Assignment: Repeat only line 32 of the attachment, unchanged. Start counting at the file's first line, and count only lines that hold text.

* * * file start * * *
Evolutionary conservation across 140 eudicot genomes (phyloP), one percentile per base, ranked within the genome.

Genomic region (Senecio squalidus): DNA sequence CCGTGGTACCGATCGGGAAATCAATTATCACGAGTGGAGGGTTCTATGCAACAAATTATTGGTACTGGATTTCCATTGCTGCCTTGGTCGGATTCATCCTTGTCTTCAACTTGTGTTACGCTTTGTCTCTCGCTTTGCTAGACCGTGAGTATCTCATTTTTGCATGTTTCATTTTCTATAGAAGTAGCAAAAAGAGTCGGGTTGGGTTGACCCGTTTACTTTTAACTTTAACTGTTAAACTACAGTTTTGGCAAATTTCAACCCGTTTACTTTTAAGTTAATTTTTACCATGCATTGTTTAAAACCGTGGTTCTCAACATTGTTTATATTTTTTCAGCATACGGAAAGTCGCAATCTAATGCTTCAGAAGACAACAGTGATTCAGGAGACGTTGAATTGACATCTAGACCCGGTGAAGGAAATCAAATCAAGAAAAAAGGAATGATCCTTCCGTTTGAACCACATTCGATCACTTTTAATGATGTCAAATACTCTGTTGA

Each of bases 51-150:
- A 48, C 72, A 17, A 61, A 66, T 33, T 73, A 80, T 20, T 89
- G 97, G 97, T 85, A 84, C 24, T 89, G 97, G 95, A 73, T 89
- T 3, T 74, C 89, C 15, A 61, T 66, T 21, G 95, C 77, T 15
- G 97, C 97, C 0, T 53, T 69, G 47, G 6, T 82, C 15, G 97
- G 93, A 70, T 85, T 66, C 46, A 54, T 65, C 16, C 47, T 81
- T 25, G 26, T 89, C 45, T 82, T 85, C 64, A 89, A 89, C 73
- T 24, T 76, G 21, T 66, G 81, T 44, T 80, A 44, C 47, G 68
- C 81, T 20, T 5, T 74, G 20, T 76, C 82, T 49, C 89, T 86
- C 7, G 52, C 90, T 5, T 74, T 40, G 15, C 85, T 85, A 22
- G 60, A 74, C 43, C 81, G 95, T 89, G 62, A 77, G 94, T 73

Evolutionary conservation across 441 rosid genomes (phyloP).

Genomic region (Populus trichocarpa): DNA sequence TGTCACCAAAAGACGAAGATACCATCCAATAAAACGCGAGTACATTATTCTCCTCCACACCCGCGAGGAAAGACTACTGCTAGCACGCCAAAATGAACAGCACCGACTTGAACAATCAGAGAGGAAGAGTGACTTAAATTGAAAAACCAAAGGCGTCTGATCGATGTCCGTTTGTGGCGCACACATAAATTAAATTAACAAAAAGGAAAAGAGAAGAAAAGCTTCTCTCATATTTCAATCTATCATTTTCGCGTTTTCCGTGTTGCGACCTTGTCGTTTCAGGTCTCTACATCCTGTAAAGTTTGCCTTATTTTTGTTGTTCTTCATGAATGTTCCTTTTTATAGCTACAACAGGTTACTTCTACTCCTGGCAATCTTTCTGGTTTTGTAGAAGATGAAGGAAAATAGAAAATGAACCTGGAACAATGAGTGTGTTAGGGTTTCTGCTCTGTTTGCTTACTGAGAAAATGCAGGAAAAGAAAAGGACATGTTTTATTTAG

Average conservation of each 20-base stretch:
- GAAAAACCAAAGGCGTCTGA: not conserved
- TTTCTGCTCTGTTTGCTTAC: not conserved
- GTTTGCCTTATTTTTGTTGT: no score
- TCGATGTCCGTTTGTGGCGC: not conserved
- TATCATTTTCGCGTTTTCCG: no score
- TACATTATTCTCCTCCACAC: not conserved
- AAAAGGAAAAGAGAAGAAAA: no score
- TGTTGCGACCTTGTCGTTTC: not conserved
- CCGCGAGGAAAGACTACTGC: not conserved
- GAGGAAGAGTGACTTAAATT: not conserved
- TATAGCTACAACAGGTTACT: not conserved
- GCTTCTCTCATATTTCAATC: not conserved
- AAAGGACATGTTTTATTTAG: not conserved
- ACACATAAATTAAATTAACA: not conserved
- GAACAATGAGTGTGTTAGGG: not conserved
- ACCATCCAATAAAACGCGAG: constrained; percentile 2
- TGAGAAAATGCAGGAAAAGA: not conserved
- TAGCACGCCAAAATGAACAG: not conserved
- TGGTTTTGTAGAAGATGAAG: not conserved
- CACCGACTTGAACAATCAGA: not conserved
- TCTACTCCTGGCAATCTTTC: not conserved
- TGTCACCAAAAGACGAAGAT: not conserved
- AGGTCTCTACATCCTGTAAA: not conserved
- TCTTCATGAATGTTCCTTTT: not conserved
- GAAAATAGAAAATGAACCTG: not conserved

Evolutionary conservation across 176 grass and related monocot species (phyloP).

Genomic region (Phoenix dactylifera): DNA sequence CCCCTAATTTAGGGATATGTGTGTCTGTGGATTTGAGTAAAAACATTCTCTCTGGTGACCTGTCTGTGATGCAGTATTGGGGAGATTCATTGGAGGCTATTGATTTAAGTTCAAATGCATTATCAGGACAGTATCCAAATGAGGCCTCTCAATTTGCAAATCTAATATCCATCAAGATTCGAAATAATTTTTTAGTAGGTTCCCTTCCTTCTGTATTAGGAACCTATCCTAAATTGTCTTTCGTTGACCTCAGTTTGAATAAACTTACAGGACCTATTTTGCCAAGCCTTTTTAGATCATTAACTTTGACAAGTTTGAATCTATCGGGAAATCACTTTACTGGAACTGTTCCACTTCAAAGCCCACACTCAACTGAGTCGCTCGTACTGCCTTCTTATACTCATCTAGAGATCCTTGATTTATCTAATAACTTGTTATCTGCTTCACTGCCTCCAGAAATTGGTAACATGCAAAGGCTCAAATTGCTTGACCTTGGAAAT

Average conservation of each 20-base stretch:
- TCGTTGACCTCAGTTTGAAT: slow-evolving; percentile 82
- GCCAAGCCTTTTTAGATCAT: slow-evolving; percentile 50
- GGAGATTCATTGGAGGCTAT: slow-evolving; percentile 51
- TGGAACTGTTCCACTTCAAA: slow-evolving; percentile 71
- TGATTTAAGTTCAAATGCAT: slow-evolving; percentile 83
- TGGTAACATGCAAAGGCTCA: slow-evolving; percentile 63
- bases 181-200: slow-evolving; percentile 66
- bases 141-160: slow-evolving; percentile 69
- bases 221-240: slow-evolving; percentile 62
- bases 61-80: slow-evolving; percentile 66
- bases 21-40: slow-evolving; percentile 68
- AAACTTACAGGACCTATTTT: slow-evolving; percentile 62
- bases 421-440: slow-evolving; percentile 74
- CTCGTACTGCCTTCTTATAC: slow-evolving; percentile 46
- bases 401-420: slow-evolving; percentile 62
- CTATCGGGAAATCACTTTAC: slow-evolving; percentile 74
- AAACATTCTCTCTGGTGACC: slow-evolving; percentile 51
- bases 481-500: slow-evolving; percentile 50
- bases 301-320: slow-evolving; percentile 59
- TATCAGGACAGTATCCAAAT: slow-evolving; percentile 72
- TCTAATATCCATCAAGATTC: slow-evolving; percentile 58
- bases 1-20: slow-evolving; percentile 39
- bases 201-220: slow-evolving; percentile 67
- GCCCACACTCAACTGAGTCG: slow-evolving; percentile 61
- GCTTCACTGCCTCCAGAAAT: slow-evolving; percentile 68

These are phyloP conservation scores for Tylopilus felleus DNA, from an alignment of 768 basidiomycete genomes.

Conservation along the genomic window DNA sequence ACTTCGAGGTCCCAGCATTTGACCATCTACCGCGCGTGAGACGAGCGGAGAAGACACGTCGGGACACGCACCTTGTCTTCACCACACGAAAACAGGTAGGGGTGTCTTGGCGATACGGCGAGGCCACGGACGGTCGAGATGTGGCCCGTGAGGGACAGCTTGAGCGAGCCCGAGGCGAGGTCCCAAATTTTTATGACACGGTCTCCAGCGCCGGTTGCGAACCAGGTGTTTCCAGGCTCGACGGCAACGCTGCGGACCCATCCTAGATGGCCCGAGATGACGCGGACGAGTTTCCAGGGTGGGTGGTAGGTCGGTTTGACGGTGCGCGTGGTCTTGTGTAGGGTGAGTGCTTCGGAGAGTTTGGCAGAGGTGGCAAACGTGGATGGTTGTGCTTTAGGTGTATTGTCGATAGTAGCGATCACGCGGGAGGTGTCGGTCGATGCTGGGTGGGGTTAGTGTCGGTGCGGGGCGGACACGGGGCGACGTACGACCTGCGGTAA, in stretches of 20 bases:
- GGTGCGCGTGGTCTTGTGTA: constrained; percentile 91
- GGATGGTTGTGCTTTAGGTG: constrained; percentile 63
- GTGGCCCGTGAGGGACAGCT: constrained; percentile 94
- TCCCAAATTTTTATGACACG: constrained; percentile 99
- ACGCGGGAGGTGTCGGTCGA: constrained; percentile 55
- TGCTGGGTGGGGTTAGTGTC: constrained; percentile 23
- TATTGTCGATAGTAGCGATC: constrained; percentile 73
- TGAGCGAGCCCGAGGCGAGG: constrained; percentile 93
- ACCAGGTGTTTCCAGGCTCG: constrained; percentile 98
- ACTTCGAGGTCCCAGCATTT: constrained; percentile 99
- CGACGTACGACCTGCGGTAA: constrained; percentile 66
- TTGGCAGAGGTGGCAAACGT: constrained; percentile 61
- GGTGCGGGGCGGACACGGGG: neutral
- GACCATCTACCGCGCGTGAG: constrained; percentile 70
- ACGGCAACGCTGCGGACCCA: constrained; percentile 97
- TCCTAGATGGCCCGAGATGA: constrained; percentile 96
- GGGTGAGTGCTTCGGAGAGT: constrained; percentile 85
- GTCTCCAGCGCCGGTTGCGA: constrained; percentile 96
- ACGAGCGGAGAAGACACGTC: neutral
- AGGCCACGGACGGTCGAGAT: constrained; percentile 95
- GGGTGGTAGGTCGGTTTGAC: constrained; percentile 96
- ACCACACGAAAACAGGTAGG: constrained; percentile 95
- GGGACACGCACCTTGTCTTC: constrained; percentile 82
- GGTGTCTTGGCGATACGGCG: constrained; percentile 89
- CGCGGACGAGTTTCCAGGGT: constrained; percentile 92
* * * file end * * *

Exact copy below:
- ACCATCCAATAAAACGCGAG: constrained; percentile 2